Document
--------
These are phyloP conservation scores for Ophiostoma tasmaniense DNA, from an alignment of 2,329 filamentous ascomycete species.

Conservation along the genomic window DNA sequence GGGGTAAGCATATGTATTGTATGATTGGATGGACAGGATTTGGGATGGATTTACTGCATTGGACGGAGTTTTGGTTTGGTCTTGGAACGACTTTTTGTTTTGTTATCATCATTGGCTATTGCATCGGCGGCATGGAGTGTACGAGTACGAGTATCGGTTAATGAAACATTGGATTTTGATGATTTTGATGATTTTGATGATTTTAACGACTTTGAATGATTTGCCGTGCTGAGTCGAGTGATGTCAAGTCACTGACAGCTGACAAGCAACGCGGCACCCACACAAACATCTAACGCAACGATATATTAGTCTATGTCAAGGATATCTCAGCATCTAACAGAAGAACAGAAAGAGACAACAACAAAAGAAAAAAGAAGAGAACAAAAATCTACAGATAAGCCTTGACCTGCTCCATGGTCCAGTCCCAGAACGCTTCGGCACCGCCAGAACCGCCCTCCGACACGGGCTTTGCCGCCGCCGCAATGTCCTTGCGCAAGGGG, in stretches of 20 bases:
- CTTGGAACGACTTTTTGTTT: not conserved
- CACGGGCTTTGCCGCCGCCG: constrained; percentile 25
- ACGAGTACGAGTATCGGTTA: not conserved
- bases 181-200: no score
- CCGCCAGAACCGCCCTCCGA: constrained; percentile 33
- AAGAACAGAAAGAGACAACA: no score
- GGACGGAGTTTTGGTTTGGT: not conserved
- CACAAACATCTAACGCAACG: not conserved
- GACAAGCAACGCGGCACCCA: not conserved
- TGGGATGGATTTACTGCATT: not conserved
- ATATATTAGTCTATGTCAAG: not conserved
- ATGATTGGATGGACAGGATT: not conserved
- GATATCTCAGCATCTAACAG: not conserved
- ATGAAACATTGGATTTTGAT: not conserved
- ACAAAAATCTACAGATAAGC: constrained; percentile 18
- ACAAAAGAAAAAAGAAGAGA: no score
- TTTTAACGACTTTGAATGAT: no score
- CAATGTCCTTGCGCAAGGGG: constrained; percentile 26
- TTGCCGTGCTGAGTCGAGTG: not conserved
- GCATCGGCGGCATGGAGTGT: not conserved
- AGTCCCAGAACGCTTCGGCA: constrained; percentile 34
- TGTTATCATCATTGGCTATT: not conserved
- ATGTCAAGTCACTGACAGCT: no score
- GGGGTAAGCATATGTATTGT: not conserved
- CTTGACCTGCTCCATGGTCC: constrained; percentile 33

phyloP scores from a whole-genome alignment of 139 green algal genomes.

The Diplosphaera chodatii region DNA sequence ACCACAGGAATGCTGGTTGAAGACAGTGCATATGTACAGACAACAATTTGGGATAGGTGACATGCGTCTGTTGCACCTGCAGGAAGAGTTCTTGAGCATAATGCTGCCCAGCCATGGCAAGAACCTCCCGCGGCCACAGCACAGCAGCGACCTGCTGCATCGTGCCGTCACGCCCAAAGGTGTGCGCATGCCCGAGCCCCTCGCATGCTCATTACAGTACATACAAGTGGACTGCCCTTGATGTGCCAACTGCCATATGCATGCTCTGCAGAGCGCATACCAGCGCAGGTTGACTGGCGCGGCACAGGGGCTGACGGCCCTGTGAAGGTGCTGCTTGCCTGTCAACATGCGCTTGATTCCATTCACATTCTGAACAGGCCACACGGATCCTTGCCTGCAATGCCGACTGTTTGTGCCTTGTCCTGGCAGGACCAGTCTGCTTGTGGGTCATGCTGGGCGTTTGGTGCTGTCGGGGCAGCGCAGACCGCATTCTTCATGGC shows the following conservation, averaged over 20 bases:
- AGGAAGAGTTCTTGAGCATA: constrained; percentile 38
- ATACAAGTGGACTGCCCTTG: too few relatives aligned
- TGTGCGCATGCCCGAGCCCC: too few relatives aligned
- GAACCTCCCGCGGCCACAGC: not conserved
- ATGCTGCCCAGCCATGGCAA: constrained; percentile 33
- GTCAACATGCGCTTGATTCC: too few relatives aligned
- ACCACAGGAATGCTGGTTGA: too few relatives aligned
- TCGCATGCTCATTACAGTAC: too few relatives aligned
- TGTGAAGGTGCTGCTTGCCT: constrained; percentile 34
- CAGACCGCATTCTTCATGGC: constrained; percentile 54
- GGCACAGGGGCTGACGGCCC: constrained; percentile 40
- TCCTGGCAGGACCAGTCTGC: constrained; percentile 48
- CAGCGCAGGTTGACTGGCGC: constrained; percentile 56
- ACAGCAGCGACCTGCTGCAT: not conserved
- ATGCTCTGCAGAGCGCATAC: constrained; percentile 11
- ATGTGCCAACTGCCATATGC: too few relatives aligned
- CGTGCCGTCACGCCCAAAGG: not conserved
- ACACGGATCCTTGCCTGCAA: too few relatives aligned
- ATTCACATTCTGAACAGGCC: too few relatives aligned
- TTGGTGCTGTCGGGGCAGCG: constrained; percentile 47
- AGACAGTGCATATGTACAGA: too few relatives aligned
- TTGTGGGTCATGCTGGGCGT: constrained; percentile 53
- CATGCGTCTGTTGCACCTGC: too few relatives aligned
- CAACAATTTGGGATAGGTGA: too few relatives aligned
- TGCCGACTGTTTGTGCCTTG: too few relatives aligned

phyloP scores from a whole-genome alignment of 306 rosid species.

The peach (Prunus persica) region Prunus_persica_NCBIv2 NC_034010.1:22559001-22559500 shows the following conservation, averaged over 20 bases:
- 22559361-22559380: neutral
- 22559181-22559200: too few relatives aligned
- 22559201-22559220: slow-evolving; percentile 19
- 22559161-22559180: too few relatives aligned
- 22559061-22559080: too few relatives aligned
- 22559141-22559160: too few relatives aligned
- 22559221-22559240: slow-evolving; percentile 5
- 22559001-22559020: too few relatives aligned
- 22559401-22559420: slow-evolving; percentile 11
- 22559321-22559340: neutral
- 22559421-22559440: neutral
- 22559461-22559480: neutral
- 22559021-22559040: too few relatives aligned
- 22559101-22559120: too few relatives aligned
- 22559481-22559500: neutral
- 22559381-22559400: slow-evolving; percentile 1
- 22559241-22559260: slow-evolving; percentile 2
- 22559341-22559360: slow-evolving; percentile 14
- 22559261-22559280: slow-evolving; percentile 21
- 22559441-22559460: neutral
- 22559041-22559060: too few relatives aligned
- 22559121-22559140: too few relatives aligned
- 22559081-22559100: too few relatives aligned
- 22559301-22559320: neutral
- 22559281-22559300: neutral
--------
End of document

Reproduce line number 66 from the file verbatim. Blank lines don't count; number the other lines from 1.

- 22559321-22559340: neutral